Dr.P.Balakrishnan vs. The Government of Tamil Nadu

Dr.P.Balakrishnan vs. The Government of Tamil Nadu
In the High Court of Judicature at Madras
W.P.No. 31369 of 2019
Dr. P Balakrishnan
The Government of Tamil Nadu & ors.
Date of Judgement
28th February 2020
The Honourable Mr.Justice N.Anand Venkatesh


The petitioners were working as Senior Resident/Assistant Professor etc under various departments which were under the control of the Directorate of Medical Education. The Doctors working in the Government Hospitals has various demands for a long period of time, related to revision pay, promotions etc. A meeting was held with various ministries head in which the department heads brought up the long-standing issues. After the deliberations, the Government agreed to form a working group to make a report with the factual status and recommendations to solve the grievances.

However, as there was no progress, they decided to raise their demands by calling an agitation. A PIL was filed to ensure that the doctors do not go on a strike. The learned Advocate General who represented the government stated that a meeting will be held on 8th January 2019 and the developments will be reported to the court.

As there was zero progress, all the Associations came together and formed the “Federation of Government Doctors Association” and went on an agitation. They gave a representation to the Government to settle the dispute, and if they are not settled by 16th July 2019, they will go on a strike for two hours on 18th July 2019.

A meeting was conducted and since the grievances were not addressed, the Associations started the Agitations which escalated every day. The Chief Minister, the Minister for Health and Family Welfare and also the Health Secretary asked the doctors to stop the agitation and assured that the demands will be looked into. In lieu of this the Associations dropped the agitations.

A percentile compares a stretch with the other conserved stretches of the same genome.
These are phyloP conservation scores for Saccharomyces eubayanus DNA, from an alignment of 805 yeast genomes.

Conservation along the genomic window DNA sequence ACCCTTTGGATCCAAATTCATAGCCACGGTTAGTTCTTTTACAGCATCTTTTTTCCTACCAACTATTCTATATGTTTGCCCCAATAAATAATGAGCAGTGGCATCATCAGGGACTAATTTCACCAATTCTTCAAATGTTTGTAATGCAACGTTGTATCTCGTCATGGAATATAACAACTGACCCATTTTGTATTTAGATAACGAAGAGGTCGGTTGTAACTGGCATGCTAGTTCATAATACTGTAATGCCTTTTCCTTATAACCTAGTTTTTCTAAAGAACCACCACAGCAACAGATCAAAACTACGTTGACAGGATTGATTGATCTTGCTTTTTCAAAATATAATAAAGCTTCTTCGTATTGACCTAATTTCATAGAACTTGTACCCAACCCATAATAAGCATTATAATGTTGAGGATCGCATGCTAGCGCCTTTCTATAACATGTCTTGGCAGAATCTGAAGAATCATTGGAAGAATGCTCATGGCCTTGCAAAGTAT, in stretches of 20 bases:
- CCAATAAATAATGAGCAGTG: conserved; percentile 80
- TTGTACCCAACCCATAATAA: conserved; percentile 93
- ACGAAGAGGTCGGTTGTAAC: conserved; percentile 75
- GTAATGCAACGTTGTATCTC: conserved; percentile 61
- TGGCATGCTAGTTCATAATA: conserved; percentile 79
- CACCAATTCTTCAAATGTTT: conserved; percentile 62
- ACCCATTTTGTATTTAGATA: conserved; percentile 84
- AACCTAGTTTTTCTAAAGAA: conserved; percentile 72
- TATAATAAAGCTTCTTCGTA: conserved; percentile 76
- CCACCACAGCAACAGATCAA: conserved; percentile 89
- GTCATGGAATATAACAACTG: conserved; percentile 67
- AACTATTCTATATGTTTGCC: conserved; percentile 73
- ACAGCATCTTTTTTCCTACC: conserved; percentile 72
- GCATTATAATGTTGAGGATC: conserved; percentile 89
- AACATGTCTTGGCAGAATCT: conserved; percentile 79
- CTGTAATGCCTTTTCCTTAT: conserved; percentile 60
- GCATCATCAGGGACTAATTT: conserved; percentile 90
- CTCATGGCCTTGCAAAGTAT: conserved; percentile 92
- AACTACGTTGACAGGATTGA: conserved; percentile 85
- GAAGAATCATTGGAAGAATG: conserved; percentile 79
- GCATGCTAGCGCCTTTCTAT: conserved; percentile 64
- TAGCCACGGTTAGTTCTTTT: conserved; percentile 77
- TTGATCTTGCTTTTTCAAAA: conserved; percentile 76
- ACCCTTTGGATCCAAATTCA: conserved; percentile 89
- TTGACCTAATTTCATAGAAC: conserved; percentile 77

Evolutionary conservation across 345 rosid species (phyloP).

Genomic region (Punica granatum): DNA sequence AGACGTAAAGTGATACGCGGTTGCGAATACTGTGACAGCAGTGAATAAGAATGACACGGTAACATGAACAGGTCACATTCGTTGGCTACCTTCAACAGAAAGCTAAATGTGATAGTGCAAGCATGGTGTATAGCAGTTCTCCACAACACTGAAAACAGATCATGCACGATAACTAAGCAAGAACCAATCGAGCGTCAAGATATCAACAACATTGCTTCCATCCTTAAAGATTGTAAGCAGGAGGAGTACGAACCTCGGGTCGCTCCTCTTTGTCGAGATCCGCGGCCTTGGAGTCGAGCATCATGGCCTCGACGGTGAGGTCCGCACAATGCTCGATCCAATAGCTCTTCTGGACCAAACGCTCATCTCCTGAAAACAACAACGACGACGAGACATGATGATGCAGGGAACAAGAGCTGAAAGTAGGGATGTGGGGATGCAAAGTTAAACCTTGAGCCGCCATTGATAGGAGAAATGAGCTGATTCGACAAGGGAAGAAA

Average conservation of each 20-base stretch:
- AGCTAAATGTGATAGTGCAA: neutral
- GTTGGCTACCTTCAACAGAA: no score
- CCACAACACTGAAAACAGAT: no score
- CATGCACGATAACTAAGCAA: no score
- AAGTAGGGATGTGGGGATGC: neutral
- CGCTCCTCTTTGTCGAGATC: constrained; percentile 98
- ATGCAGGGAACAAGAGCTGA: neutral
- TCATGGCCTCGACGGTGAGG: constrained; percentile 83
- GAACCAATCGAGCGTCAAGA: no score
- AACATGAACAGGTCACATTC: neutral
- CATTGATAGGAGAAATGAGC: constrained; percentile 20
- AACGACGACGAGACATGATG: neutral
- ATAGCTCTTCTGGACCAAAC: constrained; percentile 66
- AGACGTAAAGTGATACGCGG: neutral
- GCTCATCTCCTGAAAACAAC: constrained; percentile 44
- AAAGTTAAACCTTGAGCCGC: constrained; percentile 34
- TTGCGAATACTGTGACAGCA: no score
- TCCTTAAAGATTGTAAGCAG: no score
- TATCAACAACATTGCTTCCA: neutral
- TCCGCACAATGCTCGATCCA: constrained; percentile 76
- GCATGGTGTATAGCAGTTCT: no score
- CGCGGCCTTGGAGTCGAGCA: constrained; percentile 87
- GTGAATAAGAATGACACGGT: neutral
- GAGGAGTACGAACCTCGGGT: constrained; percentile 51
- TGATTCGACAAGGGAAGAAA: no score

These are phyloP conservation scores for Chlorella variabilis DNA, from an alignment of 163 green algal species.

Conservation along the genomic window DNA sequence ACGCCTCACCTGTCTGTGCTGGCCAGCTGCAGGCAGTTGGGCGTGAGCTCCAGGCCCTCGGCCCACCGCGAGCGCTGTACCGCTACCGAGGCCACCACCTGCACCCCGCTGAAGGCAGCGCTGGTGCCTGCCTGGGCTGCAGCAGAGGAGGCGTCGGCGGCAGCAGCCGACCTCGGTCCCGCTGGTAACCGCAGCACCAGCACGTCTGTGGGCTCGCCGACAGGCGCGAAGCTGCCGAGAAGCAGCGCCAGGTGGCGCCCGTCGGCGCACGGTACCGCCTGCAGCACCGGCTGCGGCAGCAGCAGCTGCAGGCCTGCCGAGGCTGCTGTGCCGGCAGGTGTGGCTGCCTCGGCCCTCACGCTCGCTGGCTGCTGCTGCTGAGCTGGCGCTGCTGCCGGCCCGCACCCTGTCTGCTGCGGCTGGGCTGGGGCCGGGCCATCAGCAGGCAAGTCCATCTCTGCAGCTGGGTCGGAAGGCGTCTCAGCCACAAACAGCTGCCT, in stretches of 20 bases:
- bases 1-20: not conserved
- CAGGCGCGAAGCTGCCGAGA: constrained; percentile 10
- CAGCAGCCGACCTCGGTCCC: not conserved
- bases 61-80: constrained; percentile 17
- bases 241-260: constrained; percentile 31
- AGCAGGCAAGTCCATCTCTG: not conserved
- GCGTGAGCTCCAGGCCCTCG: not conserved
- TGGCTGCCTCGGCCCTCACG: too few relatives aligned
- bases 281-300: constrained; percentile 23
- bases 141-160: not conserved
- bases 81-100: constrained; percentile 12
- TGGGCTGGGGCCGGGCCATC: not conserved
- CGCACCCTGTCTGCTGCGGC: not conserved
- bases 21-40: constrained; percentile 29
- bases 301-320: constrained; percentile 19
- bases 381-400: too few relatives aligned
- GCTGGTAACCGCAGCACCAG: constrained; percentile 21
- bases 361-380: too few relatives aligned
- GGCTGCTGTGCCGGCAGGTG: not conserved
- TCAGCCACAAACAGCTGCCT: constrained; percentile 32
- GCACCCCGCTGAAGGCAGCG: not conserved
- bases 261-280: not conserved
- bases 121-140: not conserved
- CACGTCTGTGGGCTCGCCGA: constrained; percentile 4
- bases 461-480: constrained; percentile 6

At this stage, the petitioners were given charge memos and transfer orders. The same have been challenged by the petitioners in this writ petition.


  • Whether there exists a right with the doctors to go on strike in order, so that their demands are met with?
  • Whether the doctor’s going on a strike is due to the inaction of the State Government and such an extreme step could have been avoided if proper steps were taken for addressing the long-standing issues of the doctors?
  • Whether the order of transfer and charge memos are in the nature of punishment or malafides?
  • Whether the court is inclined to interfere with transfer orders and the charge memos?

Arguments Advanced

Arguments for the Petitioner

  1. The petitioners contended that the charge memos and transfer order were malafides and were punitive in nature. Out of the 18,000 doctors who went on strike, the doctors who were identified as office bearers were given these orders.
  2. The petitioners were under the Control of Directorate of Medical Education, and these orders were passed by the Director of Medical and Rural Health services, thus these orders do not have any jurisdiction.
  3. The doctors falling under one Directorate cannot be transferred by another and this itself shows the hasty manner of passing the order and intention to punish the doctors.
  4. These orders are also against public interest as these doctors are being transferred to areas with no work or their experience is going to a waste. Also, some transfer orders were later withdrawn for unknown reasons.
  5. The Government should be a model employer and should not take vindictive actions against employees for demanding rightful claims.

Arguments for the Respondents

  1. The Respondents contented that whatever might be the reasons, the doctors are not expected to go on a strike as this will have an impact on the life of the citizens.